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Forced migration of the branches of the Spanish Empire to Italy (1767-1801): creative integration and religious identity

Articles

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KeywordsTriple Keywords
Literature
World literature
Western literature (Western countries)
Belles-lettres
Imperialism
Neocolonialism
Colonialism
Expansion (United States politics)
Empires
Global politics
International politics
Political history
World politics
Comparative religion
Religions
Denominations, Religious
World religions
Religion, Comparative
Religious denominations
Religions, Comparative
Pictures
Iconography
Pictorial representations
Poetry--Philosophy
Poems
Poetry
Verses (Poetry)
Human emotions
Feelings
Passions
Emotions
Volition
Conation
Will
Identity
Identity (Philosophical concept)
Thought and thinking
Thoughts
Thinking
Mind
Emotions (Philosophy)
Passion-plays
Inclusion, Social
Social integration
Social inclusion
Integration, Social

Abstract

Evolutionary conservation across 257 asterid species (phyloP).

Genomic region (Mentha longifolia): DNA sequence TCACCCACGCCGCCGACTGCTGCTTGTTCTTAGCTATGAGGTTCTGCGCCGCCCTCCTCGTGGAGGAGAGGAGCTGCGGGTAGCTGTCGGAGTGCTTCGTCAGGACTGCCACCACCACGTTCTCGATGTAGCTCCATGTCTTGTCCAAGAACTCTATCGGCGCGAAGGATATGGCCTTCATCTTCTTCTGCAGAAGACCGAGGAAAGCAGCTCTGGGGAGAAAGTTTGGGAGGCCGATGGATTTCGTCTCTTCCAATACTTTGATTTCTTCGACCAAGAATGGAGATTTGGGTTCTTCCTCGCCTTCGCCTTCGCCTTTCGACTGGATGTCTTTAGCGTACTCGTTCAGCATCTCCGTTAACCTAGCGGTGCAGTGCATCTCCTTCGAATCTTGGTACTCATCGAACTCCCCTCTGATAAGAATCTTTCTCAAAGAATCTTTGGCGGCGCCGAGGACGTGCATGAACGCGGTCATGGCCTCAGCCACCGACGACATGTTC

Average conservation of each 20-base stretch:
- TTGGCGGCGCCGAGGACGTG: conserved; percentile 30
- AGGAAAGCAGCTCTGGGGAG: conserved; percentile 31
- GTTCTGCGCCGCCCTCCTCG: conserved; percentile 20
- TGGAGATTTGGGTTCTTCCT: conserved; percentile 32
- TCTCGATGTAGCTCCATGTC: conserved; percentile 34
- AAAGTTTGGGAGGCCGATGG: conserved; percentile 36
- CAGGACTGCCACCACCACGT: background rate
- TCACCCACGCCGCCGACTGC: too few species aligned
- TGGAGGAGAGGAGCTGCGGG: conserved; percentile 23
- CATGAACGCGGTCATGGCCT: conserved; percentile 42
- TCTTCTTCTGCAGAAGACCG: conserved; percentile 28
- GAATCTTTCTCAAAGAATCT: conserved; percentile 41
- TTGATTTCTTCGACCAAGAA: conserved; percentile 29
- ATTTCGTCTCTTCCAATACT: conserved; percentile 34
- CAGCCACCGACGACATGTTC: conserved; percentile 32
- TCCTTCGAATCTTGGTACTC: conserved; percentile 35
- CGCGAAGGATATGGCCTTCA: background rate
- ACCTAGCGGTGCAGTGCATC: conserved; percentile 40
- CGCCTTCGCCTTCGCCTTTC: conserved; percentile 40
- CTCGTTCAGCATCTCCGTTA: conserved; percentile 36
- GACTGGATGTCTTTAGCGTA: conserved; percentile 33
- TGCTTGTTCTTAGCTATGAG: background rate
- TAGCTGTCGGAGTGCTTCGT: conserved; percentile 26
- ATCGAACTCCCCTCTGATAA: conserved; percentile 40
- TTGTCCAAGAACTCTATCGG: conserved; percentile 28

The work of the enlightened hispano-American Jews, residing in Italy, reveals a wide and diverse cultural panorama, beyond the great signatures such as Viscardo or Clavigero. Since the 18th century italic peninsula, melancolic but also committed literature has become, in the long term, the extension of American patriotism. By condemning Spanish colonialism, the prosaic or poetic opus of these religions reproduces a subjective image of Jesuitic exile from an instructive and human point of view. Masters of a vast culture and high sensitivity, the follow-on writers demonstrate the tragedy of what has been termed, euphemically, extra-ñamiento, this forced migration that clips the Jignatian community according to its Spanish or American origins. Although, for some historians, the deportation of the Jews was much less inhumane and more ‘illuminated’ than those of Jews and Morisks, the trauma of an exile which manifests itself in the elegiac poems of Velasco or in those of Landívar should not be overlooked. Since the distance from the facts, a wide bibliography, which encapsulates creole and Amerindian cultures, has revealed feelings dictated by pain, and independent reflections of passion and nostalgia. It will then be necessary to emphasise the multi-faceted nature of these texts, while at the same time returning them to a religious identity deeply marked by intellectual activism.

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